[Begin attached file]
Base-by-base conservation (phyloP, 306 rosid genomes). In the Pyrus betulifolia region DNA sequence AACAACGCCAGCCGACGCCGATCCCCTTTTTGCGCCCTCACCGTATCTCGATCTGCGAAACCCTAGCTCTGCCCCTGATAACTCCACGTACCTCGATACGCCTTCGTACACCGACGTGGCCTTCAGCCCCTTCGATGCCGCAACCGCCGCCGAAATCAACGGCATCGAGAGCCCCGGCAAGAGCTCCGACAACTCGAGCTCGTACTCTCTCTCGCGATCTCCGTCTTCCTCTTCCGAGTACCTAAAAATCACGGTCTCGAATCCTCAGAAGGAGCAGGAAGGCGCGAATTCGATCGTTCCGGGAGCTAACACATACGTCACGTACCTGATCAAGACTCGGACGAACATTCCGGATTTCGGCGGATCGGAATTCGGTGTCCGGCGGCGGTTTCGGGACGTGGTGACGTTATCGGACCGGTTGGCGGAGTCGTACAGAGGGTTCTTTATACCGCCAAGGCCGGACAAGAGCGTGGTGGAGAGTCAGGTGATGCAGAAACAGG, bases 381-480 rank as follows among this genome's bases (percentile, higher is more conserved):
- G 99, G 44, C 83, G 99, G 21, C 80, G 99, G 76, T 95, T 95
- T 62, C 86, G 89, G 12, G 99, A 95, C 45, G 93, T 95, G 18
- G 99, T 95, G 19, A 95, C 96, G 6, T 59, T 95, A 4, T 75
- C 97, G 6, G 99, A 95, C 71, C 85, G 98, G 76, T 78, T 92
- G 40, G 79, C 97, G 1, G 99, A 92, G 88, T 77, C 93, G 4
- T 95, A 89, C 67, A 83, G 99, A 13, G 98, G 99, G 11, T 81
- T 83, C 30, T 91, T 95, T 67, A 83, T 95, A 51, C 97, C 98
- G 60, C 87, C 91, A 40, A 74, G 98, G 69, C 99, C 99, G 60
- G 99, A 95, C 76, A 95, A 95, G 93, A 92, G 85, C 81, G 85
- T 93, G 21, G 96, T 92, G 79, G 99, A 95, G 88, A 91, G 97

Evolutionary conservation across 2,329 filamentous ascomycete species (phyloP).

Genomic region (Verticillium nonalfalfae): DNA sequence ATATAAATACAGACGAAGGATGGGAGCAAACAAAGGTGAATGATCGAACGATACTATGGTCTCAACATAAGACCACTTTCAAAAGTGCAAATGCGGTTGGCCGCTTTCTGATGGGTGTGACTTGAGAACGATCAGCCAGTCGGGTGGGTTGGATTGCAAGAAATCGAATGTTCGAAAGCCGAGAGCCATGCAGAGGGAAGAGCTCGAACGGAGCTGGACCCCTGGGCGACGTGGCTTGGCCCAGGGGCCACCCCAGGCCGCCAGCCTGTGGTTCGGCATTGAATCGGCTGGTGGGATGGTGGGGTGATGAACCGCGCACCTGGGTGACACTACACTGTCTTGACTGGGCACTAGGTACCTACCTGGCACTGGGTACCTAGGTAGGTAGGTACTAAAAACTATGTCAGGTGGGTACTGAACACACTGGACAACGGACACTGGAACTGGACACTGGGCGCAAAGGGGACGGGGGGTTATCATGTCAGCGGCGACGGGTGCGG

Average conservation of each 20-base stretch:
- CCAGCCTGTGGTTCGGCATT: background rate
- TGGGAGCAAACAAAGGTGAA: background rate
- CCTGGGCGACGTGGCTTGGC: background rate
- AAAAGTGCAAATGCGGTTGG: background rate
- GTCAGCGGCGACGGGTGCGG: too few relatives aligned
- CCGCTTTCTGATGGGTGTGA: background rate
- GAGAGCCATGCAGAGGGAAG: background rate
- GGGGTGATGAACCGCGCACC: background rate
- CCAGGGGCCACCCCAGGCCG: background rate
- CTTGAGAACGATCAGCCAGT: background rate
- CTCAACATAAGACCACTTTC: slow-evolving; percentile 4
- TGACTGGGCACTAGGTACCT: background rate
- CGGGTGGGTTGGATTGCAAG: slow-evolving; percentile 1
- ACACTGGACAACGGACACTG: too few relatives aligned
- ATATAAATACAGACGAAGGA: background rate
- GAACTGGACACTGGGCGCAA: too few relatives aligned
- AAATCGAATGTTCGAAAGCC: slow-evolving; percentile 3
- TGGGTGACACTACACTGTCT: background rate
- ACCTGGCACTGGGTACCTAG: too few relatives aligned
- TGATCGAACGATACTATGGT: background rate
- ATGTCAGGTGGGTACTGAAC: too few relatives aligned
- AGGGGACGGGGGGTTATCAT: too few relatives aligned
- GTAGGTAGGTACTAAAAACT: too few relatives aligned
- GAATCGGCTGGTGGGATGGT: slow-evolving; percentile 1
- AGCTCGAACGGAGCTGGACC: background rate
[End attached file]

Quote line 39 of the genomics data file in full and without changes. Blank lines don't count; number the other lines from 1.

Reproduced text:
- AGCTCGAACGGAGCTGGACC: background rate